Regardless of the perils with parents, the patriarchy, fearful situations as a woman in love, thru objectification by power hungry scenesters and haters galore, her body a battlefield, Amanda Lepore has found her peace within a world of chaos. To some she is seen as plastic, both by TERFs and contemporary trans activists who ironically look down on a woman’s right to choose what she does with her own body. She is so much more than a femme fatale with an appetite for men and money. In her beautifully penned memoirs, Doll Parts, Amanda Lepore details how she has discovered her strengths along the way of shaping (both literally and figuratively) the person she wanted to become.

Queer history books are full of fairy tales unfulfilled. We look back at Candy Darling, a muse of Andy Warhol’s, one of many outrageous NYC wild childs who culminated into celebrity. Candy’s premature death was often viewed as an afterthought to Andy’s intense fame, when in reality what would Andy be if he wasn’t such a shifty slumlord in the cult of personalities? Without Candy and so many others, Warhol wouldn’t have the amount of fame he does today. Too many times have brave beautiful spirited trans women been sidekicks and side notes in the past.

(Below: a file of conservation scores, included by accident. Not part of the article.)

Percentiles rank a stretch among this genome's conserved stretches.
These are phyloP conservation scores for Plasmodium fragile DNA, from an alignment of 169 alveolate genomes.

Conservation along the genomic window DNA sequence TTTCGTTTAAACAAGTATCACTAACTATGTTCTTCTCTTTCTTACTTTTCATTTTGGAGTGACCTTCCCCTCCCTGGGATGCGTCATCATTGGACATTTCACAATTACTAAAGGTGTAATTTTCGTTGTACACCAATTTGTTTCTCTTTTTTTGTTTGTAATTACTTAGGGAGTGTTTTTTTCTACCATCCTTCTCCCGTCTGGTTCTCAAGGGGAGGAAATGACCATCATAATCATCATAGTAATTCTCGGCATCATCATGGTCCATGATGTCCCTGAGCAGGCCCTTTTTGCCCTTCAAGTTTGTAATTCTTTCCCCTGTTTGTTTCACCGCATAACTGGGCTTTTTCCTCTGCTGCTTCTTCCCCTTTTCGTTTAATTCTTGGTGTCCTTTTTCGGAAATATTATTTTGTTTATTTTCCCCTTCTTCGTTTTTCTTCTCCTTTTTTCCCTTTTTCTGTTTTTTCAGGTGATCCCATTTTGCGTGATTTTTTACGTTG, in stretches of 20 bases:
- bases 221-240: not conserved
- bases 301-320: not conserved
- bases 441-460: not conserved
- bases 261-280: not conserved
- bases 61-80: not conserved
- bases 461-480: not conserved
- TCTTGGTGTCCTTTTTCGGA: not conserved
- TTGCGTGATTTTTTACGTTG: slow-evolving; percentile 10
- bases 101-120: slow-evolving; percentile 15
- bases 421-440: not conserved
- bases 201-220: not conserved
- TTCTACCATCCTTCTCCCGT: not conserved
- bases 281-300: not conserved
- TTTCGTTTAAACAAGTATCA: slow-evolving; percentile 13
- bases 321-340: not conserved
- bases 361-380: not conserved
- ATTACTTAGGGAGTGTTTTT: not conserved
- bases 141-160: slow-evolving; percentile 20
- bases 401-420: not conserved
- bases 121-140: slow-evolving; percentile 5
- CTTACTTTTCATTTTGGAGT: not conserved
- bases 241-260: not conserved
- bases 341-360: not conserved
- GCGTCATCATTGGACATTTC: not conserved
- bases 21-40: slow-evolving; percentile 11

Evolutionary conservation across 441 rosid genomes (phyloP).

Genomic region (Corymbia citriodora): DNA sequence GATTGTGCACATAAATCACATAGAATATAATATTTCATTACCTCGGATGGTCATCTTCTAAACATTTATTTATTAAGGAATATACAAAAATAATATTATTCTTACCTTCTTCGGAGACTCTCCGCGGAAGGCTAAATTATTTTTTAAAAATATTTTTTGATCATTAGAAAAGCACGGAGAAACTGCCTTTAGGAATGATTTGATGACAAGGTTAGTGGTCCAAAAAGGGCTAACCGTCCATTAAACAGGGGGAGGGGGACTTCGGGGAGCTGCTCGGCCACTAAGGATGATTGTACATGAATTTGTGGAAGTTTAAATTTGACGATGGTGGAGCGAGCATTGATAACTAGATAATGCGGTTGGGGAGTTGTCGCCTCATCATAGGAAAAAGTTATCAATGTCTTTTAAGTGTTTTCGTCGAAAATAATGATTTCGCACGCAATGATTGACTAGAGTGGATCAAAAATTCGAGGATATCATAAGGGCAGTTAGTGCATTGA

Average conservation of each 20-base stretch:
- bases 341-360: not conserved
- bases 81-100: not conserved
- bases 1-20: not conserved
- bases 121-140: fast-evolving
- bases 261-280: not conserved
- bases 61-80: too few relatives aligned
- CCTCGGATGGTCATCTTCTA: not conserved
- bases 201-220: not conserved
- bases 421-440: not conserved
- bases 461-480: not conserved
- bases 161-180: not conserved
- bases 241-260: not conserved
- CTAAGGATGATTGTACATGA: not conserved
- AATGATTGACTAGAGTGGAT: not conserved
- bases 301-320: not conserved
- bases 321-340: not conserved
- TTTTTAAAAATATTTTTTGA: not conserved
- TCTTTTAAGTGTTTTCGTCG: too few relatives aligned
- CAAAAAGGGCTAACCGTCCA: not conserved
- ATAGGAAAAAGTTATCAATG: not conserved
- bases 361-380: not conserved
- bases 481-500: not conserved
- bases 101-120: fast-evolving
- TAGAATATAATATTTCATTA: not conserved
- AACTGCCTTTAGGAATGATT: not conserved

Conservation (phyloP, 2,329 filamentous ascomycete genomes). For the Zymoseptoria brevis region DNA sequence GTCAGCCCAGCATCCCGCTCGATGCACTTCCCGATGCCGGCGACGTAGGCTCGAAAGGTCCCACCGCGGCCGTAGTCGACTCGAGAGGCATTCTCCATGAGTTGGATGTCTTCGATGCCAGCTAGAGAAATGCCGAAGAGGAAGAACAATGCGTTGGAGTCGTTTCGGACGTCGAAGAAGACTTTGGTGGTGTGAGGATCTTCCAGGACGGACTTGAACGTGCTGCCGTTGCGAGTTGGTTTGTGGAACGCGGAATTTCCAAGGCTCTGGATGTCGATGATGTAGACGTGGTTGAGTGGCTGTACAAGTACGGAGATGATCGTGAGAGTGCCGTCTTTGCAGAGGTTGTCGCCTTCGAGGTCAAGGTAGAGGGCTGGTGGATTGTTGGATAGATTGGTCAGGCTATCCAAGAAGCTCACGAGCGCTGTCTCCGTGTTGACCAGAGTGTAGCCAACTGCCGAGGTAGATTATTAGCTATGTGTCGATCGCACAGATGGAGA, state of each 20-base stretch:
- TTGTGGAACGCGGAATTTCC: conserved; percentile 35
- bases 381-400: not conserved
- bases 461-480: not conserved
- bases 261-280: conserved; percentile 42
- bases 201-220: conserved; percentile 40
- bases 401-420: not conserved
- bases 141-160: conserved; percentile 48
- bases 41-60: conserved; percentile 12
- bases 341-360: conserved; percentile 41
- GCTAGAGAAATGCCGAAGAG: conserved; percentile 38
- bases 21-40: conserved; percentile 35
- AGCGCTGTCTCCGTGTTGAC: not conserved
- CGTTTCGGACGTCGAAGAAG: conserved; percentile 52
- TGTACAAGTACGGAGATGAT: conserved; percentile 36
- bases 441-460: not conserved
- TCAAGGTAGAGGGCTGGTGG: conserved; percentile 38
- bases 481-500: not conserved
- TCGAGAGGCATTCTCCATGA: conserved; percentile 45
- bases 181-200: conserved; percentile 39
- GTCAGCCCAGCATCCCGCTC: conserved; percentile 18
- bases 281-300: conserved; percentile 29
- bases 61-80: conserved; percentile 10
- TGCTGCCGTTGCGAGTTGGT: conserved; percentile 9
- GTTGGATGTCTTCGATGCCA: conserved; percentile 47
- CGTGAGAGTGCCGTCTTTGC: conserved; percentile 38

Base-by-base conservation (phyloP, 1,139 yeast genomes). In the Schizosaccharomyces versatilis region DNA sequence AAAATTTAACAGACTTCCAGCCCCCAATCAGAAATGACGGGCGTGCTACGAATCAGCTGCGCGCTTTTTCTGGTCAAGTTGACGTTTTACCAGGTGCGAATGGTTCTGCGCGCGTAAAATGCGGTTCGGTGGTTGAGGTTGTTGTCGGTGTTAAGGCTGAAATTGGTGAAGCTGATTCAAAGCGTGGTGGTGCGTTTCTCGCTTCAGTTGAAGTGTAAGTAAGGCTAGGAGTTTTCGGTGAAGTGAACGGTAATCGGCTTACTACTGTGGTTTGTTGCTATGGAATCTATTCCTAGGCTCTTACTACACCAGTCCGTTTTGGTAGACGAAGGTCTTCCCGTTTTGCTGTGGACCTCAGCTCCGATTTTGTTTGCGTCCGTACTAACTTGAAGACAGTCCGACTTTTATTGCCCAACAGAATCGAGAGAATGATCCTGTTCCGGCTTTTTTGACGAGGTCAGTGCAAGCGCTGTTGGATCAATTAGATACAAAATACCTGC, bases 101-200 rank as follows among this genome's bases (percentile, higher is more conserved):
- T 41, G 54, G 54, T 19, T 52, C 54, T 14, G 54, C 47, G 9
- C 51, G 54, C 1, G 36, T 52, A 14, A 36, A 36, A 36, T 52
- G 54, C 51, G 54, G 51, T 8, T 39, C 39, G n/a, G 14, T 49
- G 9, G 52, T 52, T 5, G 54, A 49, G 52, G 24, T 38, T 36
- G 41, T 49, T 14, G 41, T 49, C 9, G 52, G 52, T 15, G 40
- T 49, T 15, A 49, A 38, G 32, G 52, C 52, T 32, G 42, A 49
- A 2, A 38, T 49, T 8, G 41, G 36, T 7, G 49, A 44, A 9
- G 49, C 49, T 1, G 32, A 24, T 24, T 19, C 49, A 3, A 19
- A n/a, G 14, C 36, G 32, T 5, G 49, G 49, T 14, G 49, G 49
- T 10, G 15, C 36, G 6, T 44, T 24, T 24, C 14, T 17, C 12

Amanda is the center of her own fairytale come true. She has reached beyond perceived limitations into a destiny she herself didn’t even know would be real. Thank you Amanda Lepore for being yourself and doing whatever it is you damn well please! You deserve all the best xo

Photography by Mateus Porto @orograph
Harness by
Yeha Leung @creepyyeha

Sunni Johnson is the Arts Editor of WUSSY and a writer, zinester, and musician based in Atlanta, GA.